Building the Optimal Post-Pandemic Workplace
Getting people back to the office is an ongoing challenge for companies.
As of mid-July, the average occupancy across 10 major metro areas was less than 40%, according to Kastle’s Back to Work Barometer. Across the board, rates were down between 2.5% and 5.6%, a reflection of both rising COVID rates and ongoing reluctance by workers to go back to the days of commuting and 9-to-5.
For companies, that presents a problem. Whether workers are showing up regularly or not, lease payments are still due and it is costing tens of millions of dollars per month.
But a new report from McKinsey suggests that the office doesn’t have to be a cost center for companies in whatever phase this might be of the pandemic world. It can actually be a competitive advantage.
“The right approach to real estate can help companies not only to grapple with the universal challenges arising in the pandemic’s wake but also to achieve their corporate goals,” the study reads. “Marrying strategy to real estate requires a deep analysis of a company’s needs, as well as data to inform decisions. These decisions are best managed by top strategic thinkers guided by the CEO—a departure from the way companies have traditionally made real-estate choices.”
The days of cubicle farms and open office plans aren’t sustainable. Increasingly, some companies are scaling back on individual desk seats in favor of conference seats, with an expectation of a more hybrid workforce. Others are creating individual or small group spaces where at-work employees can find some of the privacy they’ve gotten used to in the days of working from home.
Dropbox (DBX), for instance, had offices in San Francisco, Seattle, Austin, New York and Dublin in the pre-pandemic days. In the fall of 2020, it declared itself a “virtual first” company, letting those workers who preferred to work remotely do so moving forward, but also adjusting offices to allow for flexibility.
Some offices were converted into what it calls Dropbox Studios, which are used for collaborative work, team events and training. Most desks were removed, and conference rooms have flexible wall systems and movable furniture, meaning the space can grow or shrink as needed.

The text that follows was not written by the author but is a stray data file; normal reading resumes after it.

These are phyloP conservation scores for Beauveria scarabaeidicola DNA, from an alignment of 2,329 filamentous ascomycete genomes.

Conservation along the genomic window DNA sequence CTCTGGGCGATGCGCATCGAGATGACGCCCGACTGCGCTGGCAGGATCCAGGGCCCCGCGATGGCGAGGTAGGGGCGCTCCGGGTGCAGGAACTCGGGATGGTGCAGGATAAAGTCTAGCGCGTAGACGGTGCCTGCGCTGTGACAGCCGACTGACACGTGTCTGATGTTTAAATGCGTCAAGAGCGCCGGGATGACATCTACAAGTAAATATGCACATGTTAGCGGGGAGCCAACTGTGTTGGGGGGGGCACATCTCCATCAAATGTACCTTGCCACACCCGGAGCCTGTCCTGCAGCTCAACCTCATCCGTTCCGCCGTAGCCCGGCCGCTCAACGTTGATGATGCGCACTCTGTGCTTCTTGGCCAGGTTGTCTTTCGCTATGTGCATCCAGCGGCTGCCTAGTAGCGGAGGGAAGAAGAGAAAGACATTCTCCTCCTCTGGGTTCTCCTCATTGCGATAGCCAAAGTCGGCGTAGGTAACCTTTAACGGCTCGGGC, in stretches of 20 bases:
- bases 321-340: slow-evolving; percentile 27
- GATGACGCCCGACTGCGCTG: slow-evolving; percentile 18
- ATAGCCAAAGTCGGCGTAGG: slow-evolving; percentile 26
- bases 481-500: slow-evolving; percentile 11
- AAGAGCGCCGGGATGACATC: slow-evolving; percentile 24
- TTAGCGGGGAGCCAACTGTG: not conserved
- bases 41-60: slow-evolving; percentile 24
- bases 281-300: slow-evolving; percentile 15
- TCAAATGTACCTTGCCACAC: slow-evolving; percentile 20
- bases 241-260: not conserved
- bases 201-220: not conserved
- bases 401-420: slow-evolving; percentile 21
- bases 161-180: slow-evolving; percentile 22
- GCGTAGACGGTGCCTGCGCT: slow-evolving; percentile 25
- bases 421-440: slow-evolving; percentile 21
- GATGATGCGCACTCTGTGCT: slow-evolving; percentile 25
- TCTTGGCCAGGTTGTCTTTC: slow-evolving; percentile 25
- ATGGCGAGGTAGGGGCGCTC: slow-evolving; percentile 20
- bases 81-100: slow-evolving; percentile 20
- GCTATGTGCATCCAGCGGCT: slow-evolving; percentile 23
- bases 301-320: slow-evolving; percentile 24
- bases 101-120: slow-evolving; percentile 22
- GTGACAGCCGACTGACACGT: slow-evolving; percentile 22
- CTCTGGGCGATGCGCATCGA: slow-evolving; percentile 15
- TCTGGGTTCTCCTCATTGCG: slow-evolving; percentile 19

In other spaces, it added a café, letting employees recharge, and upgraded its videoconferencing technology so remote and in-person workers are on an even playing field.
“Human connection is a foundational part of our strategy, and studios play an important role in facilitating that,” Terry Wiener, head of virtual first for engineering, product and design at Dropbox, told McKinsey. “We’re excited about what we’ll learn in the months and years ahead.”
Other companies, like biopharmaceutical giant Gilead Sciences (GILD), began rethinking their offices before COVID-19 hit. After the pandemic hit, the company sunk money into a redesign meant to improve workflow, with the discovery, research, development and manufacturing teams working in spaces that blend naturally from one to the other. New laboratory and research facilities follow a similar layout. It also built a state-of-the-art 65,000 square foot well-being center, with physical- and mental health resources, a gym, and meditation areas.
The rooms are enabled so employees can instantly videoconference someone in, with multiple high-definition screens and one-touch equipment (as well as augmented reality glasses), enabling collaboration with workers across the world.
Looking to make your office a competitive advantage? There are a few steps you’ll need to take.
Know what moments matter: When does togetherness improve a situation? Is it during onboarding? Brainstorming? Water-cooler chats that spawn innovation? Figure those out, then redesign your office to take advantage of those.
Forget a point person. Focus on a point team: Rather than putting the decision-making process on one person’s shoulders, assemble a committee that has different decision makers, who might not fall back on (or even know about) traditional methods in commercial real estate. The world has changed, so thinking about offices needs to as well.
Upgrade your technology: Some critical workers will be hybrid when you need them, so invest in things like brighter, better-positioned monitors, high quality microphones (versus a speaker phone) and virtual whiteboards.
Make the office enjoyable: Amenities are back in favor as people consider venturing back into the office. Small things like a gym, access to food and drink and outdoor spaces with walking areas can be a significant incentive for people who have worked out of their spare bedroom for the past two years.
The views and opinions expressed herein are the views and opinions of the author and do not necessarily reflect those of Nasdaq, Inc.